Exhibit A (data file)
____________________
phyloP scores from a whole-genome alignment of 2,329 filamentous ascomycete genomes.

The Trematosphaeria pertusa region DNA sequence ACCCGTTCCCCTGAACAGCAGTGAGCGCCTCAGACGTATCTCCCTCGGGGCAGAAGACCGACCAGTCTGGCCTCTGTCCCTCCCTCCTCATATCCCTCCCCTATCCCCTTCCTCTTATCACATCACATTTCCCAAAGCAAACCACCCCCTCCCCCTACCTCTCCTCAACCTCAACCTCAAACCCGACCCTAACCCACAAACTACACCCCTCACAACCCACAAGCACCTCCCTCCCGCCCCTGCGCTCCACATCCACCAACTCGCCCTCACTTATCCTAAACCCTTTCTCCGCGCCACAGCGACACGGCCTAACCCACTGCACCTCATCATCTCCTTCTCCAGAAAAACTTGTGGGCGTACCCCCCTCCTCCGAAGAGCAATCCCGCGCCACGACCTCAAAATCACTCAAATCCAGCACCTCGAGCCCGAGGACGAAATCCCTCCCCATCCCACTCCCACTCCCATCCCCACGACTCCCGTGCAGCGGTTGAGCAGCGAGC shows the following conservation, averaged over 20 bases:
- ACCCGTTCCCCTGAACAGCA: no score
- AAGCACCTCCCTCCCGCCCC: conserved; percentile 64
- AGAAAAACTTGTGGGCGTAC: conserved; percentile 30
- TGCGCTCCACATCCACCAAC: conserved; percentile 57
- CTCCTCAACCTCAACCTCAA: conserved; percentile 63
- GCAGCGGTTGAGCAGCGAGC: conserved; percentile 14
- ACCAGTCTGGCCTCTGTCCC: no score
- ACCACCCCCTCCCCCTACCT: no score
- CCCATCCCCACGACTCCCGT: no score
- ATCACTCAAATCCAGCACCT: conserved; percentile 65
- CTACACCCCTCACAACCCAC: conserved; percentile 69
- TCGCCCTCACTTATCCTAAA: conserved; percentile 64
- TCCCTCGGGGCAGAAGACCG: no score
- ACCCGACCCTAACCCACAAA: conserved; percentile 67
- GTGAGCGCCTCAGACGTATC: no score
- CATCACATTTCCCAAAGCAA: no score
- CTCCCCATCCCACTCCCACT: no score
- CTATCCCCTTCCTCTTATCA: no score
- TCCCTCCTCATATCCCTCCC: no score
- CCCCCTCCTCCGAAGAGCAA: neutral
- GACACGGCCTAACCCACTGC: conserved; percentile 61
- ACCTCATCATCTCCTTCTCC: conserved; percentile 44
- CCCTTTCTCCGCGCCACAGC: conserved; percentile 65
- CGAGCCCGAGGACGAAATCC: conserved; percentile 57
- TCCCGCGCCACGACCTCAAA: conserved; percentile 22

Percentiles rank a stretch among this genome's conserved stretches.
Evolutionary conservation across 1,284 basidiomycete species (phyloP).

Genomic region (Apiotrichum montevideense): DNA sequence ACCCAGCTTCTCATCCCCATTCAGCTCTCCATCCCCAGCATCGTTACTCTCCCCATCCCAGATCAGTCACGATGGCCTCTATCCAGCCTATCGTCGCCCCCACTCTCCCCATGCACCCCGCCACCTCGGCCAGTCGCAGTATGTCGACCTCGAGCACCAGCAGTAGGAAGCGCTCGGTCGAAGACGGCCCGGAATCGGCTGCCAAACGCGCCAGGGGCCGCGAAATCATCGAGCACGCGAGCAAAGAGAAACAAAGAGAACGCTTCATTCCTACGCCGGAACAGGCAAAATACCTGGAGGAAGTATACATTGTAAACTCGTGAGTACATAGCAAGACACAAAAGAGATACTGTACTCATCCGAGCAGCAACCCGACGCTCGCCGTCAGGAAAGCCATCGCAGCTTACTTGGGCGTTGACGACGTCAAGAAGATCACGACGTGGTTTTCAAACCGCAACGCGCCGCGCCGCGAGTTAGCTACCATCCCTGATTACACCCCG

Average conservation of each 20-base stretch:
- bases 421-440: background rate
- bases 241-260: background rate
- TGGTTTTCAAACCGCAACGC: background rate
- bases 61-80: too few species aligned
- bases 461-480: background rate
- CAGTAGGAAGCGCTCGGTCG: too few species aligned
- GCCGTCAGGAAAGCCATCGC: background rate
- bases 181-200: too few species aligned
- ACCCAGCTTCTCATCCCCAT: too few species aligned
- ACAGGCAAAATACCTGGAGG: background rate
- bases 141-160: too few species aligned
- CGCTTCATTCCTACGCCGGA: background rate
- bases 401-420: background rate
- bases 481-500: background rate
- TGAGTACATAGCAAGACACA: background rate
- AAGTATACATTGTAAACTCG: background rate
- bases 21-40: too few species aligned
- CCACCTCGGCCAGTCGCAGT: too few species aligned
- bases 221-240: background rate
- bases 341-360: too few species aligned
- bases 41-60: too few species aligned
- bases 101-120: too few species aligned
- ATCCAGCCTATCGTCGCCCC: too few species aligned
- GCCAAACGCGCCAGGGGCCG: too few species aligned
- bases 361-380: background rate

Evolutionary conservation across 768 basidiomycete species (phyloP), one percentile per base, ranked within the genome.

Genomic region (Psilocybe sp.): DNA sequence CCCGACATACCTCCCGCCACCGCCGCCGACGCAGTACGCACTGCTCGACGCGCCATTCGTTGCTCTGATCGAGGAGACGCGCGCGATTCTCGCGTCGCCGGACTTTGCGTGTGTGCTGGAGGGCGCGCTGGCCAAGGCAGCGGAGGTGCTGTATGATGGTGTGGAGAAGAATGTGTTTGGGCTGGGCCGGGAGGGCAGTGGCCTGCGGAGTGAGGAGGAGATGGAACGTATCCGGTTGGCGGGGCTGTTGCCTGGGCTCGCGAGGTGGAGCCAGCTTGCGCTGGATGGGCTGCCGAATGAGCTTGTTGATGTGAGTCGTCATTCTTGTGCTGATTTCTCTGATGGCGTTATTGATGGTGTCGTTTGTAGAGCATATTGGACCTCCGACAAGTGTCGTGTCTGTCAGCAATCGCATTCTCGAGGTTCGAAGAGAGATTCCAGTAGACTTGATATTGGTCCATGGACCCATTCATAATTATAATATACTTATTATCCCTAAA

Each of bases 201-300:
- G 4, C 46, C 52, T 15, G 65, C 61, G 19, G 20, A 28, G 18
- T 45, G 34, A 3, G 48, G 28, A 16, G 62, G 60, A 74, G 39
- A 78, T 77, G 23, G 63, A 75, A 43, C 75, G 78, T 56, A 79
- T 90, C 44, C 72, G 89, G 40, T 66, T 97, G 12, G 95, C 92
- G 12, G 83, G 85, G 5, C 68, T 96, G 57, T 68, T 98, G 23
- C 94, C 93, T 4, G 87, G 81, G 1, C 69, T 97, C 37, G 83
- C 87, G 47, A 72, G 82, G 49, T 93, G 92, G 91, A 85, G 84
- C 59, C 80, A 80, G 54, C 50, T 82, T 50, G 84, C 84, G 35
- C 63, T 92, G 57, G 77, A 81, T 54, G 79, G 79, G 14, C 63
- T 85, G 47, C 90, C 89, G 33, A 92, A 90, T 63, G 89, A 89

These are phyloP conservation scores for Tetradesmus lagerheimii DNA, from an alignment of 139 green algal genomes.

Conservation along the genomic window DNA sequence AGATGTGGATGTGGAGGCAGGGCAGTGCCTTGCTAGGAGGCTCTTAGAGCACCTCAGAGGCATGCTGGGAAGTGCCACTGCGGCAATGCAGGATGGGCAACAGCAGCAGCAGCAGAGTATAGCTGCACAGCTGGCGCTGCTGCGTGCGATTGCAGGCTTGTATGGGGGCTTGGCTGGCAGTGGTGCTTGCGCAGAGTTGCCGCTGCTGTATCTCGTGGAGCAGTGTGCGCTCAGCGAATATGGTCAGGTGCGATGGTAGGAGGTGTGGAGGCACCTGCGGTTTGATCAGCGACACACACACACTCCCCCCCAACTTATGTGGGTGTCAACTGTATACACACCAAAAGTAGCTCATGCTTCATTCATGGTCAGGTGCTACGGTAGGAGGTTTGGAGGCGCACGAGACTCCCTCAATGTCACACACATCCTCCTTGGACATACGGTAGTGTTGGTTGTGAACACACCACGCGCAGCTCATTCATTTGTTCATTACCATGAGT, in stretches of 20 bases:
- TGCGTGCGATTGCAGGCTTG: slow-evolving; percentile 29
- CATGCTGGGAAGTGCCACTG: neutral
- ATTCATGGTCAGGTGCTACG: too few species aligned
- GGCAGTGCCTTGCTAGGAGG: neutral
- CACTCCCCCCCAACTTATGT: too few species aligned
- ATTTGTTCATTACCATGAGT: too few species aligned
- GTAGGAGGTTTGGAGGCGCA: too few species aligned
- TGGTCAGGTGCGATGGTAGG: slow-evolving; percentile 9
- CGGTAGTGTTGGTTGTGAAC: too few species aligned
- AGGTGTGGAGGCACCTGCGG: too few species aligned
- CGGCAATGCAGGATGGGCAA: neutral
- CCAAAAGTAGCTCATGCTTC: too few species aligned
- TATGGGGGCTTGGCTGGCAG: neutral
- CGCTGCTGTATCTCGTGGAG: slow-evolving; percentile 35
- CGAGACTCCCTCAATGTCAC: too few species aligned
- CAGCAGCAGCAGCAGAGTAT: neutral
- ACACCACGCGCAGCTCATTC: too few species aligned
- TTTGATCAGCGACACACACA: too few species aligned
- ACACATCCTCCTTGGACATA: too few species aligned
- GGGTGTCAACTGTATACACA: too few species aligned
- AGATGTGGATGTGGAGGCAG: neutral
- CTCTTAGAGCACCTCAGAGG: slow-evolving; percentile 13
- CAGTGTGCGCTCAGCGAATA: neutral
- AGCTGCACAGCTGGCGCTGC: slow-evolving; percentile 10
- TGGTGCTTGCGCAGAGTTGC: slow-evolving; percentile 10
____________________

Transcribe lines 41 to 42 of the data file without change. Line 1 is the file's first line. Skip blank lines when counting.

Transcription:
- ACAGGCAAAATACCTGGAGG: background rate
- bases 141-160: too few species aligned